In October, Miller-McCune.com considered how global warming might affect American national security, noting that there is “growing concern in Washington” that it could destabilize governments and societies all over the world.
The “clearest evidence that [Washington] is taking climate change seriously as a security threat,” Miller-McCune.com wrote at the time, “will come in February, when the Pentagon issues its Quadrennial Defense Review to Congress.”
The QDR, which is considered the most important long-term national security strategy document the military produces, was released this week. It’s remarkable for how much of it is dedicated to climate change and how directly the authors — who represent every branch of the military — address the issue.
“Climate change and energy are two key issues that will play a significant role in shaping the future security environment,” the QDR declares. “Although they produce distinct types of challenges, climate change, energy security, and economic stability are inextricably linked.”
Echoing previous reports by scientists and defense-oriented think tanks, the QDR focuses special attention on climate change’s potential to sow violent instability by reconfiguring global weather and climate patterns:
Assessments conducted by the intelligence community indicate that climate change could … contribute to poverty, environmental degradation, and the further weakening of fragile governments. Climate change will contribute to food and water scarcity, will increase the spread of disease, and may spur or exacerbate mass migration.
The report goes on to outline ways in which the military can both reduce its dependence on fossil fuel and prepare to adapt to political and social disruptions caused by climate change. “The actions that the [Defense] Department takes now can prepare us to respond effectively to these challenges in the near term and in the future,” the authors write.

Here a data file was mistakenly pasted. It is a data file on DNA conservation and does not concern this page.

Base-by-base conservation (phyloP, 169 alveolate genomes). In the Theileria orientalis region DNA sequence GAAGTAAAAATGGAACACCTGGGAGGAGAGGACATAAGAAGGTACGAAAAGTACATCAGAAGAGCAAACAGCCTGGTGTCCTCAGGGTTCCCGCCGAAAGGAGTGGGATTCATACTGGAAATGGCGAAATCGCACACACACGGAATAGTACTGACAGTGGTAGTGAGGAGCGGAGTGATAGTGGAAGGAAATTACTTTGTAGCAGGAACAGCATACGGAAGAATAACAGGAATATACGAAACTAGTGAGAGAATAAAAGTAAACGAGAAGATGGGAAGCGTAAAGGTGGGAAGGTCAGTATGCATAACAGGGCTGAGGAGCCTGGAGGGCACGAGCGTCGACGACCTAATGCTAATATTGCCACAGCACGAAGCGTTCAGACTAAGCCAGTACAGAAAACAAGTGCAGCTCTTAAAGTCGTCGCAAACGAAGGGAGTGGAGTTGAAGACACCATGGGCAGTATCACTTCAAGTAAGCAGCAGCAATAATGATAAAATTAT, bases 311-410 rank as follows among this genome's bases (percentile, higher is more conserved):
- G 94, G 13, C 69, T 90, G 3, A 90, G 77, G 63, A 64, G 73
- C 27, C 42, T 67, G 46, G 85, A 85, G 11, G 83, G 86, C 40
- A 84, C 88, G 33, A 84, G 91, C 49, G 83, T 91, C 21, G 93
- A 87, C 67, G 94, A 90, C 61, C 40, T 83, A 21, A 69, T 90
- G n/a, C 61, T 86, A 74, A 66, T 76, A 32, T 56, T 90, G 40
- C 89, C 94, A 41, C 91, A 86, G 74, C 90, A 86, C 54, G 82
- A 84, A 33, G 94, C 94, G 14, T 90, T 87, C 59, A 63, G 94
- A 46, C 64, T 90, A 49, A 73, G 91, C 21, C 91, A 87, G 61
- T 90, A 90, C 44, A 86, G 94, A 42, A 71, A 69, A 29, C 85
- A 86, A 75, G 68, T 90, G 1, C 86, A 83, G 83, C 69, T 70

Since October, when Miller-McCune weighed in on the issue, polls have shown that the number of Americans who consider global warming a real and imminent threat actually dropped in 2009. Reflecting that lack of urgency, many political experts now consider it unlikely that Congress will pass significant legislation this year to price and regulate carbon emissions.
If the QDR gets any play from the press, it could help convince skeptical Americans — both in and out of public office — that climate change is not a fiction cooked up by environmentalists. It represents the consensus opinion of the American military establishment, and it declares in no uncertain terms that climate change is a grave danger, set to “act as an accelerant of global instability and conflict.”
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